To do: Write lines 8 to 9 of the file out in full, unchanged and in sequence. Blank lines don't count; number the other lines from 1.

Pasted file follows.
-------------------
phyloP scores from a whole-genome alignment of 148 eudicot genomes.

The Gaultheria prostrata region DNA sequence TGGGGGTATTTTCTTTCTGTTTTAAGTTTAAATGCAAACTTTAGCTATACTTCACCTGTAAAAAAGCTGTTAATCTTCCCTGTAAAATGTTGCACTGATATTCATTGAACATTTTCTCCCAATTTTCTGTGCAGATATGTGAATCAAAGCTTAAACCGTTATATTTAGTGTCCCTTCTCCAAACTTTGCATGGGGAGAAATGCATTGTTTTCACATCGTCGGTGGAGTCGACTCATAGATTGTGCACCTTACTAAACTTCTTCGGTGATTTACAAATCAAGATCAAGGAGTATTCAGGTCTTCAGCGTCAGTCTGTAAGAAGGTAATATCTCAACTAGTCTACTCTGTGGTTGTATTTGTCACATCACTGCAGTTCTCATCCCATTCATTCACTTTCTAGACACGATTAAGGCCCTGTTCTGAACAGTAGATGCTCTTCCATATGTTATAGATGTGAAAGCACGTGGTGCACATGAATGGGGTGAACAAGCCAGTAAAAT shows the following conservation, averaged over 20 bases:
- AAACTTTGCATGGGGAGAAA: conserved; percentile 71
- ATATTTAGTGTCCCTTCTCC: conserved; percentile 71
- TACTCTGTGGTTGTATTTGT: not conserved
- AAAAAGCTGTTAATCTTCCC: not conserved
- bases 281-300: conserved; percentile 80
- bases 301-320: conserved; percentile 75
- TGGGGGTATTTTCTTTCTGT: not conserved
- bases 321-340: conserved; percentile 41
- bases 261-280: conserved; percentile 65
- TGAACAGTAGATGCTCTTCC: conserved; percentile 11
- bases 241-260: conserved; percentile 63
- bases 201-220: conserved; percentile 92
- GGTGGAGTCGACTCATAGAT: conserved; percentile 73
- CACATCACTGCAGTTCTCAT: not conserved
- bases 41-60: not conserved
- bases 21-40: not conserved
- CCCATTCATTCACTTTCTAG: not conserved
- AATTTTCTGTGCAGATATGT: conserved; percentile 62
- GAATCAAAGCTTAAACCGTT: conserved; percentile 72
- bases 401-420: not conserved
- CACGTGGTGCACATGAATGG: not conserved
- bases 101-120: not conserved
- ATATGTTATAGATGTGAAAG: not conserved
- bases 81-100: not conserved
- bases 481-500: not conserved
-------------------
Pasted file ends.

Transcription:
- bases 301-320: conserved; percentile 75
- TGGGGGTATTTTCTTTCTGT: not conserved